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Water in Israel: The Water Resources Working Group

The aims of the Water Resources Working Group, as expressed in the Moscow Steering Group meeting (January 1992) were to foster cooperation on water related issues while creating confidence building measures, and cooperative efforts to alleviate water shortages of the parties, through:

A. Enhancement of data availability
B. Enhancement of water supply
C. Water management and conservation
D. Concepts of regional cooperation.

Taking into consideration that the water resources of the region are already fully exploited and demand for water is rising rapidly, the issue of water has become one of the most urgent. Given its importance to sustaining the quality of life and future economic development, emphasis is being placed on enhancing existing resources and developing new, additional resources, including desalination and sewage treatment.

The activities of the working group include various projects and workshops, and the training of water personnel. The steering group of the Water Resources Working Group last convened in Hammamet, Tunisia, in May 1996. In the four categories defined above, the following activities have been carried out:

A. Enhancement of water data availability:

The Middle East Water Data Banks Plan - The U.S. and the E.U. are heading a project to establish data banks on hydrological data. Of 40 priority recommendations, more than half have been implemented or are currently being implemented. These include establishing regional directories of water resource professionals, water institutions, publications, projects and studies, establishing a geographic reference system, establishing agreed-upon water standards, and more. Among the donor countries taking part in the initiative are Canada, France, the Netherlands, and Australia.

B. Enhancement of water supply:

Middle East Regional Study on Water Supply and Demand Development - The project, sponsored by the German government, involved collecting data from the three core parties regarding current demand and projected demand for the years 2010, 2020 and 2040. This information was then compared to the available water resources in the region, and the anticipated gap between supply and demand was calculated for these time frames. The second stage of the project was to identify different solutions for bridging the gap. The solution found to be most suitable for the region was desalination. The third phase, which finalized the project in February 1998, identified priority activities for the region to be implemented in the short term. These include joint development of a prototype desalination plant, as well as comparative studies on desalination schemes.

The Middle East Desalination Research Center - The Center was established in Oman in December 1996 and coordinates and sponsors basic and applied research in the area of desalination. In addition, the Center promotes and organizes various training courses in this field. The U.S., Israel, Japan, Oman, the E.U. and Korea are the founding members of this first regional center, and comprise its board of directors. To date, about $1.5 million have been distributed to research project partners from the Middle East and the Persian Gulf. A number of training courses have been held for regional participants. A workshop on desalination was held in Eilat in February 1996.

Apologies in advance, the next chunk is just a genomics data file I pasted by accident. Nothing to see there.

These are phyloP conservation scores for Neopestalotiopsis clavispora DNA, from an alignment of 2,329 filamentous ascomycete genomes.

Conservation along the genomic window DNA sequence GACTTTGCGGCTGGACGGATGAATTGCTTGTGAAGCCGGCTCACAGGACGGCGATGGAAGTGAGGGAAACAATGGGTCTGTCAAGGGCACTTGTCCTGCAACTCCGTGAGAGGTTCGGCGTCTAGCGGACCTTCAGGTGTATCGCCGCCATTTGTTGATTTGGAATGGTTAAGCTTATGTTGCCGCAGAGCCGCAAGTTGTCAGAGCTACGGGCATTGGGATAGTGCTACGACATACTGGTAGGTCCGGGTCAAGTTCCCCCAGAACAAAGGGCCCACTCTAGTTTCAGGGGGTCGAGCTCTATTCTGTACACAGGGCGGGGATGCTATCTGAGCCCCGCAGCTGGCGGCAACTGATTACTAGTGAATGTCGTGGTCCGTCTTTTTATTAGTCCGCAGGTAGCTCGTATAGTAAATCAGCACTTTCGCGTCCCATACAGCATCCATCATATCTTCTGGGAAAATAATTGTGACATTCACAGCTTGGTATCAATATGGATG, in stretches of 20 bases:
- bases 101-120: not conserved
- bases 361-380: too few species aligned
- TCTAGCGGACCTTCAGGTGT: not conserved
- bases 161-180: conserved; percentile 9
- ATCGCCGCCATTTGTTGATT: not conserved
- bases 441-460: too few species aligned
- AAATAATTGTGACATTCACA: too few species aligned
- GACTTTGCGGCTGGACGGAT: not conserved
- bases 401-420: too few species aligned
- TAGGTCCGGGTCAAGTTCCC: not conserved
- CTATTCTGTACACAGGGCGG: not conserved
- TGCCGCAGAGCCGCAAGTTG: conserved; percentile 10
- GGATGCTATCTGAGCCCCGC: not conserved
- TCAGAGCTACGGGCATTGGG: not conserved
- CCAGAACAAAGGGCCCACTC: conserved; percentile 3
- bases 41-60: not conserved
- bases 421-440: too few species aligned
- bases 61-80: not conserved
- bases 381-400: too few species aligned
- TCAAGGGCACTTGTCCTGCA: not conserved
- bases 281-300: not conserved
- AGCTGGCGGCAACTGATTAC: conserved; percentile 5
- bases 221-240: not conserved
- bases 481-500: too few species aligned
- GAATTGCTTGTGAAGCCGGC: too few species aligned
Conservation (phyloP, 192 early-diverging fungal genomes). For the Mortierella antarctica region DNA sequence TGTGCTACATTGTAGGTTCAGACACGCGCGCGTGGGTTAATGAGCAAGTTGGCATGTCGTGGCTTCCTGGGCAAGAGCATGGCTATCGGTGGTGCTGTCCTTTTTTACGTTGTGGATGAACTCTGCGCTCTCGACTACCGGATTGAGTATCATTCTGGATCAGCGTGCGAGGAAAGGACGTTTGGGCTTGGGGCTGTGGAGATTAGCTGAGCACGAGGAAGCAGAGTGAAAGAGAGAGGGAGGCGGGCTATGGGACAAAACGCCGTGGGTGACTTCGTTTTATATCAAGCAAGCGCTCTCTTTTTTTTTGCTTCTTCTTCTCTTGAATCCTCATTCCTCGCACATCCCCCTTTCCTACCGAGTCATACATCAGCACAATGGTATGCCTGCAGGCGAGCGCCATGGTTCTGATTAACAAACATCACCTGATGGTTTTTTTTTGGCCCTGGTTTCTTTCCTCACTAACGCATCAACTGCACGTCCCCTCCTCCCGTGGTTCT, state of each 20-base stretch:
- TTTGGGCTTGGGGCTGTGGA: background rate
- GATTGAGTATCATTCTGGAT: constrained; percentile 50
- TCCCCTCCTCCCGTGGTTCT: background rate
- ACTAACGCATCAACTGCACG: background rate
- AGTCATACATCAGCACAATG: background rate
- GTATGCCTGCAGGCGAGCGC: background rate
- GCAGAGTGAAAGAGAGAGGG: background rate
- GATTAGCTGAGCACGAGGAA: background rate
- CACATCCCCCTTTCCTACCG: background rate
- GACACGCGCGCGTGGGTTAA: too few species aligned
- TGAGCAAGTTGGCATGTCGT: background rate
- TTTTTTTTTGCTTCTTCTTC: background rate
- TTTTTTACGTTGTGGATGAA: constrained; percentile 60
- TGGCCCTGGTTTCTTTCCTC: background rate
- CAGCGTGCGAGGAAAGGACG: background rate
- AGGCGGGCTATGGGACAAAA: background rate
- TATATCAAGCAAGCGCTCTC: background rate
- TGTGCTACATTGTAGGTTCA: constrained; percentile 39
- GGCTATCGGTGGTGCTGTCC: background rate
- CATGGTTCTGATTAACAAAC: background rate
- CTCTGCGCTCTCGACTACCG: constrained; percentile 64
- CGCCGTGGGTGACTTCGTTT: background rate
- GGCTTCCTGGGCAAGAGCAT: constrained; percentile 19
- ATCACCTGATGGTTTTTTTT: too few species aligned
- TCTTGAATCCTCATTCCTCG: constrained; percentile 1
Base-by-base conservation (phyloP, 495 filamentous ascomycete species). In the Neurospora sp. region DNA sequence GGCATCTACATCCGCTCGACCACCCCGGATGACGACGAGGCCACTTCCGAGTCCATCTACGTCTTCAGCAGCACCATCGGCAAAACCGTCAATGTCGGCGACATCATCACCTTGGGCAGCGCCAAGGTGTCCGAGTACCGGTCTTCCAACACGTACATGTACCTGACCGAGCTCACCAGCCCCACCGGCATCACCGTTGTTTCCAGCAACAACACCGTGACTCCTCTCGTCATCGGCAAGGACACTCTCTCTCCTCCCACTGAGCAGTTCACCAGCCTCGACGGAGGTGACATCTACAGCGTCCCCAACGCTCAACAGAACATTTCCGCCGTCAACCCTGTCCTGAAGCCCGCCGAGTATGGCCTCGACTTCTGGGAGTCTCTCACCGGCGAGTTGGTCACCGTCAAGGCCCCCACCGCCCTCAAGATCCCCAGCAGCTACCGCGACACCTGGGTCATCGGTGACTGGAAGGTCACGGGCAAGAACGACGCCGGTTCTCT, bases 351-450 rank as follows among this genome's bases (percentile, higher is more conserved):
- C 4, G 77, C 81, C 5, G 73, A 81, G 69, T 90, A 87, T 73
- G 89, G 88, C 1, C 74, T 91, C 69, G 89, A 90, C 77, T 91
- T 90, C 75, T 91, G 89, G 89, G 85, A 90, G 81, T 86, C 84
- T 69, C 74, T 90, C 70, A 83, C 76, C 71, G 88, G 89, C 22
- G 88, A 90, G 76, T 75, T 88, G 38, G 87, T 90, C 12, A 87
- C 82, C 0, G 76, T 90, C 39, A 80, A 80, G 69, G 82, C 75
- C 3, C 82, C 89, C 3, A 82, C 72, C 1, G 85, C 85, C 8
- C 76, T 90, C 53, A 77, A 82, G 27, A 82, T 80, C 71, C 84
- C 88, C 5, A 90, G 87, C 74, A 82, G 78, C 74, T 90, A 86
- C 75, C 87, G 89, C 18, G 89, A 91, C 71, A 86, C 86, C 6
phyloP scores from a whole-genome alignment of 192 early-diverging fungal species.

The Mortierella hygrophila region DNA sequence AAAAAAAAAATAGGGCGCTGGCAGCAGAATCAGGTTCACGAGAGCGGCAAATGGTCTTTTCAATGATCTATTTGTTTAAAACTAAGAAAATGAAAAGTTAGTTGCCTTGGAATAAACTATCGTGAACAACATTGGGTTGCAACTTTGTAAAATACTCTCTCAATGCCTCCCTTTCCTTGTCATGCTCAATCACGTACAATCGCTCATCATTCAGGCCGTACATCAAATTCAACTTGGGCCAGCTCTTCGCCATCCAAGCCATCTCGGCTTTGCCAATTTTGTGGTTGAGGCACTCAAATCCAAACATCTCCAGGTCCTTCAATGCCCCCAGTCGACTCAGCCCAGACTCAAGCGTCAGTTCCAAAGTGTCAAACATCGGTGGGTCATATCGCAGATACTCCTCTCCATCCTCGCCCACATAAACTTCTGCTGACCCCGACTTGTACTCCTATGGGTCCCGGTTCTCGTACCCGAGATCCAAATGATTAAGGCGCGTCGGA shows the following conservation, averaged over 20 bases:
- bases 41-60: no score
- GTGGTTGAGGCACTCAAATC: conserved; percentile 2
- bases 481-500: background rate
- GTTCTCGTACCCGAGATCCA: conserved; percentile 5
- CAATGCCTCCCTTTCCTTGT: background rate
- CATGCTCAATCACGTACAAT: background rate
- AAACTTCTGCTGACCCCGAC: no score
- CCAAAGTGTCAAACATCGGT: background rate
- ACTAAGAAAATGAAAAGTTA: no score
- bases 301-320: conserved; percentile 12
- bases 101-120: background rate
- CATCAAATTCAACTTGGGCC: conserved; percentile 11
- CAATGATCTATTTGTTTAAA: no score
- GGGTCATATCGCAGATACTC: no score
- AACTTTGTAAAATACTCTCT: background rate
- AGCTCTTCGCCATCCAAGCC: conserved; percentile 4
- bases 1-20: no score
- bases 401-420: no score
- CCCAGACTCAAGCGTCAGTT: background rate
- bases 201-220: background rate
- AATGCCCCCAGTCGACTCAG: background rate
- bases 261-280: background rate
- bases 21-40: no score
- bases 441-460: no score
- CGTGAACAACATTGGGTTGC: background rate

C. Water management and conservation:

Public Awareness Project - The U.S. has sponsored a project aimed at raising awareness, especially of children, to the shortage of water in our region and to the wise use of water resources. Seven parties are participating in this project: Jordan, Tunisia, Morocco, the PA, Israel, Oman and Egypt. At the last meeting, a local work plan targeted at children was established, parts of which will comprise a regional public awareness program. A video describing the achievement of the project will be broadcast on regional television channels.

D. Concepts of regional cooperation:

Comparative Survey of regulatory and legal framework of water laws, pricing and management - A comparative study outlining these issues has been conducted by the Norwegian government through CESAR. A document was subsequently drafted identifying principles for regional cooperation. This declaration was signed in June 1996. The first project to result from this was the establishment of the Waternet project, designed t o develop a computerized information system for water related issues to serve as a tool for researchers in the region and to enhance regional cooperation. Computer nodes are currently being interconnected within each party. The next phase will be the establishment of the regional network.

It is estimated that the total investments in the projects of the working group amount to some $45 million.

Sources: Israel Ministry of Foreign Affairs